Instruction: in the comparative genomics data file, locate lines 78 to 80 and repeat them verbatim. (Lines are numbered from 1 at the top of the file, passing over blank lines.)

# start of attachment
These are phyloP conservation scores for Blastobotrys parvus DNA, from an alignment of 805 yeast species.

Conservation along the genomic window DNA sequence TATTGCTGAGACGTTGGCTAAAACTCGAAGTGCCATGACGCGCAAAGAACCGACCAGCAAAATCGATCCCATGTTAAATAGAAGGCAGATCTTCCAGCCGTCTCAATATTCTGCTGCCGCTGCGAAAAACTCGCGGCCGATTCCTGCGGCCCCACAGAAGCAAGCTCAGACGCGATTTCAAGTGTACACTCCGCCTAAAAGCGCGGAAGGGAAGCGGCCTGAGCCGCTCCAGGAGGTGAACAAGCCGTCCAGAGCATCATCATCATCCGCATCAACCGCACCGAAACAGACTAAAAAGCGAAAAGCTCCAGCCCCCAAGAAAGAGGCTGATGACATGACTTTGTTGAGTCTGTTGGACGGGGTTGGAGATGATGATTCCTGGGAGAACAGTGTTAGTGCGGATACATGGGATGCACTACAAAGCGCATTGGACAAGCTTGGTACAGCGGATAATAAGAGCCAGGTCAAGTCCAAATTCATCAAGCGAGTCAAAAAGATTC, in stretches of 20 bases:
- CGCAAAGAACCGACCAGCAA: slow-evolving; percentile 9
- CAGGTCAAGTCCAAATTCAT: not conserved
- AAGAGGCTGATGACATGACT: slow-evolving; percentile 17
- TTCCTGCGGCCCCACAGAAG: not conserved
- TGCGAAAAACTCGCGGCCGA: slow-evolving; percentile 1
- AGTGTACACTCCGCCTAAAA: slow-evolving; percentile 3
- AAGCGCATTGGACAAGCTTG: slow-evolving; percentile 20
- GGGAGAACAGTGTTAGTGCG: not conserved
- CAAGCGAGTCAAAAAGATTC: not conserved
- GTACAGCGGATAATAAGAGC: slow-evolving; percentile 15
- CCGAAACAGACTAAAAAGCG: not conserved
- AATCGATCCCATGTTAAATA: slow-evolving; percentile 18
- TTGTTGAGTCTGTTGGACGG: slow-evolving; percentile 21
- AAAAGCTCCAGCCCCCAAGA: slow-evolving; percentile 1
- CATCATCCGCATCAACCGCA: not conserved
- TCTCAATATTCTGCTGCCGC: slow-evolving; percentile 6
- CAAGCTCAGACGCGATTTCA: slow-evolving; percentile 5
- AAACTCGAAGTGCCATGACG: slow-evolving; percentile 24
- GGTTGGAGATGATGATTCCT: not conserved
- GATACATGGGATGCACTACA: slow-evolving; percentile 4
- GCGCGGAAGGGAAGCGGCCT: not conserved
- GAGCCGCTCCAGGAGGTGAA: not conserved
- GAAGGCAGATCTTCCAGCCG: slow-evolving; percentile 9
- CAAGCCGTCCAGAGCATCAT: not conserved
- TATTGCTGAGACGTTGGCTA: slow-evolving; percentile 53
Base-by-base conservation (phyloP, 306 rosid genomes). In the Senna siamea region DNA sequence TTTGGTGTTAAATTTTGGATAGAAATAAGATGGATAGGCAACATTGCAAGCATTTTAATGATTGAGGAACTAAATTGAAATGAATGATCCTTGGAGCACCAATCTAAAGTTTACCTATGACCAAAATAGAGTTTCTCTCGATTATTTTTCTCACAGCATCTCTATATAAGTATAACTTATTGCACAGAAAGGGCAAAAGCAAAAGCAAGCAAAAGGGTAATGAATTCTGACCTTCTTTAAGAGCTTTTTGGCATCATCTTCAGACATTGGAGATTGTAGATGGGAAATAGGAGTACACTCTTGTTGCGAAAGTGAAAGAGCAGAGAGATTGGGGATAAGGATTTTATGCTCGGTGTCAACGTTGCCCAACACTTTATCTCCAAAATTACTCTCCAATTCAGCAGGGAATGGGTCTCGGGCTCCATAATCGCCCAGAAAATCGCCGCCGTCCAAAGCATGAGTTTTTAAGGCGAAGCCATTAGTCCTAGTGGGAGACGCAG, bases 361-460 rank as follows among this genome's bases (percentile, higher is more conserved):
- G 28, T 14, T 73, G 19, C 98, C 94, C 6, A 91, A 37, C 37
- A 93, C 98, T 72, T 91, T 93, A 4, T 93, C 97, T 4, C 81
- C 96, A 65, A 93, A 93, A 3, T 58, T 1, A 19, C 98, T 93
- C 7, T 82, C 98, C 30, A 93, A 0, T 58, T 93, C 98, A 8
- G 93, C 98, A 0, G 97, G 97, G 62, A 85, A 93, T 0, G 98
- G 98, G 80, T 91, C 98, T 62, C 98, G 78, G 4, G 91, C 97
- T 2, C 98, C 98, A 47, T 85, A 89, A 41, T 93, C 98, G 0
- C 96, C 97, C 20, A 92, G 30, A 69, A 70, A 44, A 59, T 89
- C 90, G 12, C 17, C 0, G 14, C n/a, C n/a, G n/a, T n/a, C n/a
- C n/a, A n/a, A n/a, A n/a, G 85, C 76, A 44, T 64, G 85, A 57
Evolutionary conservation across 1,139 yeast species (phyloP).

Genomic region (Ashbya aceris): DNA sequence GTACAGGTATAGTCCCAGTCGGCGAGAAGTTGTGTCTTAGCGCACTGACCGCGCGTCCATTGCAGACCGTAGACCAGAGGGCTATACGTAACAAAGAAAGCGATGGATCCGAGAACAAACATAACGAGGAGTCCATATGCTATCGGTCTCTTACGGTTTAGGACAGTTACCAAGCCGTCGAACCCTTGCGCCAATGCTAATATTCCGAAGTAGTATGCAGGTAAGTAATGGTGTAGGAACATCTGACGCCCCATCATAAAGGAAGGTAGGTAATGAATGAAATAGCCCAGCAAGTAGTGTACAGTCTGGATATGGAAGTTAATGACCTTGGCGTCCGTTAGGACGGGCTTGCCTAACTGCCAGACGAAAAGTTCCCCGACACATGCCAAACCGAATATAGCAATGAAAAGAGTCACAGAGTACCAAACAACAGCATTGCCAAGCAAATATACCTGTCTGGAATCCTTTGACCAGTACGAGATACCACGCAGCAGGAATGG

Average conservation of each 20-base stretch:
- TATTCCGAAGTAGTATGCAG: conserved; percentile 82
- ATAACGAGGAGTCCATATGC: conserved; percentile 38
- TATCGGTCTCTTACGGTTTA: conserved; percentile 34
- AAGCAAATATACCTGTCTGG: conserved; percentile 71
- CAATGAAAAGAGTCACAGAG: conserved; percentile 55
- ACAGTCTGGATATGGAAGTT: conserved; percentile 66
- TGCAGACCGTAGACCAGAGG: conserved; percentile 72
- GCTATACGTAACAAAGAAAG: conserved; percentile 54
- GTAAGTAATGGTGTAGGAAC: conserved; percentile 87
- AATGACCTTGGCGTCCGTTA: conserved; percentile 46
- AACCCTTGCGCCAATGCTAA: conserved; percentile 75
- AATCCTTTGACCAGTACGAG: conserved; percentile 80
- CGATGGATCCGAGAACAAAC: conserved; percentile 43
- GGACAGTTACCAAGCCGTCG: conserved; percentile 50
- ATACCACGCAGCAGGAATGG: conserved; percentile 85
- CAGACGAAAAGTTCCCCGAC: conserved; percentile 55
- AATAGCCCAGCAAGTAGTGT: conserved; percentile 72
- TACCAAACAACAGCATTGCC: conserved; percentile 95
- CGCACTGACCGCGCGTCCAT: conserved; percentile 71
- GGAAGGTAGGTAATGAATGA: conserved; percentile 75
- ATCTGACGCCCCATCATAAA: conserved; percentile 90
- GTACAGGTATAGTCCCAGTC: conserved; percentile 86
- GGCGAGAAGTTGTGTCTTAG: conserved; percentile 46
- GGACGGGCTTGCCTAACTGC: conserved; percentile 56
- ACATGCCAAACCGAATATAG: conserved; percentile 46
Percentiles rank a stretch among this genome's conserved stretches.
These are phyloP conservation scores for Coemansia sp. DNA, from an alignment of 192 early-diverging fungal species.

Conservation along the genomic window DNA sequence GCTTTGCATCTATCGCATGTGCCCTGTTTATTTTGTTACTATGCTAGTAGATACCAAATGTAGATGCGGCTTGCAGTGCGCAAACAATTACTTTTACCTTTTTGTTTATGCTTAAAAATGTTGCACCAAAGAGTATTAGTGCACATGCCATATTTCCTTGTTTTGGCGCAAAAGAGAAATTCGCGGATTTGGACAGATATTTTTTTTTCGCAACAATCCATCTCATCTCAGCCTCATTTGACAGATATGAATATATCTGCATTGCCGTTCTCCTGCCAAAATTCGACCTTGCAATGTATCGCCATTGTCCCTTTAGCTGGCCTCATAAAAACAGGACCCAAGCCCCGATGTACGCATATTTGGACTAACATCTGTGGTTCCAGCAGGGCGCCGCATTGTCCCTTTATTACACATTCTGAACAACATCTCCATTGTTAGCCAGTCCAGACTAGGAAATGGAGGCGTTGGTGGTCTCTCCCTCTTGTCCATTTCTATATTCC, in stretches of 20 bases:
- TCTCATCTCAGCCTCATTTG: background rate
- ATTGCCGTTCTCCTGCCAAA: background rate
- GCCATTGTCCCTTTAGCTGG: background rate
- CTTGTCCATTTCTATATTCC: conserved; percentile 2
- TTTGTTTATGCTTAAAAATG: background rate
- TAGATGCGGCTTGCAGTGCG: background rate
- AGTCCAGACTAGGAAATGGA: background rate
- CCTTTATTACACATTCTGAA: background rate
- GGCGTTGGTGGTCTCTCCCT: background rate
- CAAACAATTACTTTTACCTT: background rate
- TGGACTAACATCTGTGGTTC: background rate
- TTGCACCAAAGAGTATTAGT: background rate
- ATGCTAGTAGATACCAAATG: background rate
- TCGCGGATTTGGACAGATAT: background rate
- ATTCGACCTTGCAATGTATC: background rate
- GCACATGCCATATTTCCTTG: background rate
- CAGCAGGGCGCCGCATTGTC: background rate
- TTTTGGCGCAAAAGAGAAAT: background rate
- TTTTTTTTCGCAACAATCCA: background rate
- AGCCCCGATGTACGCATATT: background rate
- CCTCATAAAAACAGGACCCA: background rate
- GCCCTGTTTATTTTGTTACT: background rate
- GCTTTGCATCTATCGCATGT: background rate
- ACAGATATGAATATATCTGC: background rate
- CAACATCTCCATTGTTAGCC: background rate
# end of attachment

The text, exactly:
- GGCGTTGGTGGTCTCTCCCT: background rate
- CAAACAATTACTTTTACCTT: background rate
- TGGACTAACATCTGTGGTTC: background rate